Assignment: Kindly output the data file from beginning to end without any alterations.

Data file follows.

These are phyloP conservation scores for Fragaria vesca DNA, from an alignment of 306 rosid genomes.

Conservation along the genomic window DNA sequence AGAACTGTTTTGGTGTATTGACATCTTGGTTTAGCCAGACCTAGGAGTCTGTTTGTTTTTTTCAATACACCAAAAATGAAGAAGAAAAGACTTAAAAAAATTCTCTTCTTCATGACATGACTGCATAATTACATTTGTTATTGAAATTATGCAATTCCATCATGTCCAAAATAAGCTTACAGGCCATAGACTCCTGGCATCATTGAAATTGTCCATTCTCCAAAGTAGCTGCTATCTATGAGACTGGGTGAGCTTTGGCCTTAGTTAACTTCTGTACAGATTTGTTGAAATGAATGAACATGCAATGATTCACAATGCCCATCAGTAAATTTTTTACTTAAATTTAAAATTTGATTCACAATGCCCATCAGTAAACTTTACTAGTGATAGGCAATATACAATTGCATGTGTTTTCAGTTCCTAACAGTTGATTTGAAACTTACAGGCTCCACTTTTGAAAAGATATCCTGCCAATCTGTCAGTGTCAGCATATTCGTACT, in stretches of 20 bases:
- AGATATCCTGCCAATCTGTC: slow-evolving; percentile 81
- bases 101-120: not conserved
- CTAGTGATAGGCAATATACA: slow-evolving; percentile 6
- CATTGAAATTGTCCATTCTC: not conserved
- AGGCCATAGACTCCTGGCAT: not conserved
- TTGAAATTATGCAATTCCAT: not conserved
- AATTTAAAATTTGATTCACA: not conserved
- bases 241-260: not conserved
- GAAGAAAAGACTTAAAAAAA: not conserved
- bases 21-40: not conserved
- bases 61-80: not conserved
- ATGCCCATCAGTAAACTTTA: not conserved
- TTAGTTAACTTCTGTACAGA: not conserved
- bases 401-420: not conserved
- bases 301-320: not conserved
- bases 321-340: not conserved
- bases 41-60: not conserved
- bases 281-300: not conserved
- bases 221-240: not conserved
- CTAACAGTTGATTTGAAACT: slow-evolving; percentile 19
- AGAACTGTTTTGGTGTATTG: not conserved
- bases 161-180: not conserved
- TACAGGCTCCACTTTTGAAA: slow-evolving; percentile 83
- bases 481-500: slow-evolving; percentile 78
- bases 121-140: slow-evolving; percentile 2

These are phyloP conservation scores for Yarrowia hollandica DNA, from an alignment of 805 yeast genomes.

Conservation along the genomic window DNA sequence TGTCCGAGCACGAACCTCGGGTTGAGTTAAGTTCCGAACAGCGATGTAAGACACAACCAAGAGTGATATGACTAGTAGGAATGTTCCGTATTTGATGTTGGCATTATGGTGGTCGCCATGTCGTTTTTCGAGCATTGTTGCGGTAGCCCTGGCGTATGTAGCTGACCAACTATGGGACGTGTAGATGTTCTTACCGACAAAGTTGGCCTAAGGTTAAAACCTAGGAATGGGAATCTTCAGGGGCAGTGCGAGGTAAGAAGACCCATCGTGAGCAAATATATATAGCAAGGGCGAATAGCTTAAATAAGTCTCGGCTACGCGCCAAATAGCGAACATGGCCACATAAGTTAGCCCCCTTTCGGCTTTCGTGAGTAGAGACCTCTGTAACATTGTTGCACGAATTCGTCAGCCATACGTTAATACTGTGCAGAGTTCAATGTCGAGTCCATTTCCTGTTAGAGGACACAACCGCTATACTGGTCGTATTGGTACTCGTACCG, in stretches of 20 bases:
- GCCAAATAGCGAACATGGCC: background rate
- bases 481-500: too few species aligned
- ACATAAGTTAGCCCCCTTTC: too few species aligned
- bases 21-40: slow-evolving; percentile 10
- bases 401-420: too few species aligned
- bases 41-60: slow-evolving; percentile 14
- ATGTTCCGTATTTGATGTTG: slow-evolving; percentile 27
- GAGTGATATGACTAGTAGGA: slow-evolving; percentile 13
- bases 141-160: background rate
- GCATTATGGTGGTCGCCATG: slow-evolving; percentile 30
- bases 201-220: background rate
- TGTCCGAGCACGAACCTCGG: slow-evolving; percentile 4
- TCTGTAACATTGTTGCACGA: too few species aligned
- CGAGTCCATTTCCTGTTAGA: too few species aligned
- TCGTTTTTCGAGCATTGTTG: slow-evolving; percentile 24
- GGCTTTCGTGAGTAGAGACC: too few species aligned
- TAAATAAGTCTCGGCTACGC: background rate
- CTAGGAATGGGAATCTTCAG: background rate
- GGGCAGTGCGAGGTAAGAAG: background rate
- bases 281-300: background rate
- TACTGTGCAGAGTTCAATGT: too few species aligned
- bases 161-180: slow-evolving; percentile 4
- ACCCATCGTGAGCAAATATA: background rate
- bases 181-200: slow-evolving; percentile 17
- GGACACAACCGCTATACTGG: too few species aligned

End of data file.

These are phyloP conservation scores for Fragaria vesca DNA, from an alignment of 306 rosid genomes.

Conservation along the genomic window DNA sequence AGAACTGTTTTGGTGTATTGACATCTTGGTTTAGCCAGACCTAGGAGTCTGTTTGTTTTTTTCAATACACCAAAAATGAAGAAGAAAAGACTTAAAAAAATTCTCTTCTTCATGACATGACTGCATAATTACATTTGTTATTGAAATTATGCAATTCCATCATGTCCAAAATAAGCTTACAGGCCATAGACTCCTGGCATCATTGAAATTGTCCATTCTCCAAAGTAGCTGCTATCTATGAGACTGGGTGAGCTTTGGCCTTAGTTAACTTCTGTACAGATTTGTTGAAATGAATGAACATGCAATGATTCACAATGCCCATCAGTAAATTTTTTACTTAAATTTAAAATTTGATTCACAATGCCCATCAGTAAACTTTACTAGTGATAGGCAATATACAATTGCATGTGTTTTCAGTTCCTAACAGTTGATTTGAAACTTACAGGCTCCACTTTTGAAAAGATATCCTGCCAATCTGTCAGTGTCAGCATATTCGTACT, in stretches of 20 bases:
- AGATATCCTGCCAATCTGTC: slow-evolving; percentile 81
- bases 101-120: not conserved
- CTAGTGATAGGCAATATACA: slow-evolving; percentile 6
- CATTGAAATTGTCCATTCTC: not conserved
- AGGCCATAGACTCCTGGCAT: not conserved
- TTGAAATTATGCAATTCCAT: not conserved
- AATTTAAAATTTGATTCACA: not conserved
- bases 241-260: not conserved
- GAAGAAAAGACTTAAAAAAA: not conserved
- bases 21-40: not conserved
- bases 61-80: not conserved
- ATGCCCATCAGTAAACTTTA: not conserved
- TTAGTTAACTTCTGTACAGA: not conserved
- bases 401-420: not conserved
- bases 301-320: not conserved
- bases 321-340: not conserved
- bases 41-60: not conserved
- bases 281-300: not conserved
- bases 221-240: not conserved
- CTAACAGTTGATTTGAAACT: slow-evolving; percentile 19
- AGAACTGTTTTGGTGTATTG: not conserved
- bases 161-180: not conserved
- TACAGGCTCCACTTTTGAAA: slow-evolving; percentile 83
- bases 481-500: slow-evolving; percentile 78
- bases 121-140: slow-evolving; percentile 2

These are phyloP conservation scores for Yarrowia hollandica DNA, from an alignment of 805 yeast genomes.

Conservation along the genomic window DNA sequence TGTCCGAGCACGAACCTCGGGTTGAGTTAAGTTCCGAACAGCGATGTAAGACACAACCAAGAGTGATATGACTAGTAGGAATGTTCCGTATTTGATGTTGGCATTATGGTGGTCGCCATGTCGTTTTTCGAGCATTGTTGCGGTAGCCCTGGCGTATGTAGCTGACCAACTATGGGACGTGTAGATGTTCTTACCGACAAAGTTGGCCTAAGGTTAAAACCTAGGAATGGGAATCTTCAGGGGCAGTGCGAGGTAAGAAGACCCATCGTGAGCAAATATATATAGCAAGGGCGAATAGCTTAAATAAGTCTCGGCTACGCGCCAAATAGCGAACATGGCCACATAAGTTAGCCCCCTTTCGGCTTTCGTGAGTAGAGACCTCTGTAACATTGTTGCACGAATTCGTCAGCCATACGTTAATACTGTGCAGAGTTCAATGTCGAGTCCATTTCCTGTTAGAGGACACAACCGCTATACTGGTCGTATTGGTACTCGTACCG, in stretches of 20 bases:
- GCCAAATAGCGAACATGGCC: background rate
- bases 481-500: too few species aligned
- ACATAAGTTAGCCCCCTTTC: too few species aligned
- bases 21-40: slow-evolving; percentile 10
- bases 401-420: too few species aligned
- bases 41-60: slow-evolving; percentile 14
- ATGTTCCGTATTTGATGTTG: slow-evolving; percentile 27
- GAGTGATATGACTAGTAGGA: slow-evolving; percentile 13
- bases 141-160: background rate
- GCATTATGGTGGTCGCCATG: slow-evolving; percentile 30
- bases 201-220: background rate
- TGTCCGAGCACGAACCTCGG: slow-evolving; percentile 4
- TCTGTAACATTGTTGCACGA: too few species aligned
- CGAGTCCATTTCCTGTTAGA: too few species aligned
- TCGTTTTTCGAGCATTGTTG: slow-evolving; percentile 24
- GGCTTTCGTGAGTAGAGACC: too few species aligned
- TAAATAAGTCTCGGCTACGC: background rate
- CTAGGAATGGGAATCTTCAG: background rate
- GGGCAGTGCGAGGTAAGAAG: background rate
- bases 281-300: background rate
- TACTGTGCAGAGTTCAATGT: too few species aligned
- bases 161-180: slow-evolving; percentile 4
- ACCCATCGTGAGCAAATATA: background rate
- bases 181-200: slow-evolving; percentile 17
- GGACACAACCGCTATACTGG: too few species aligned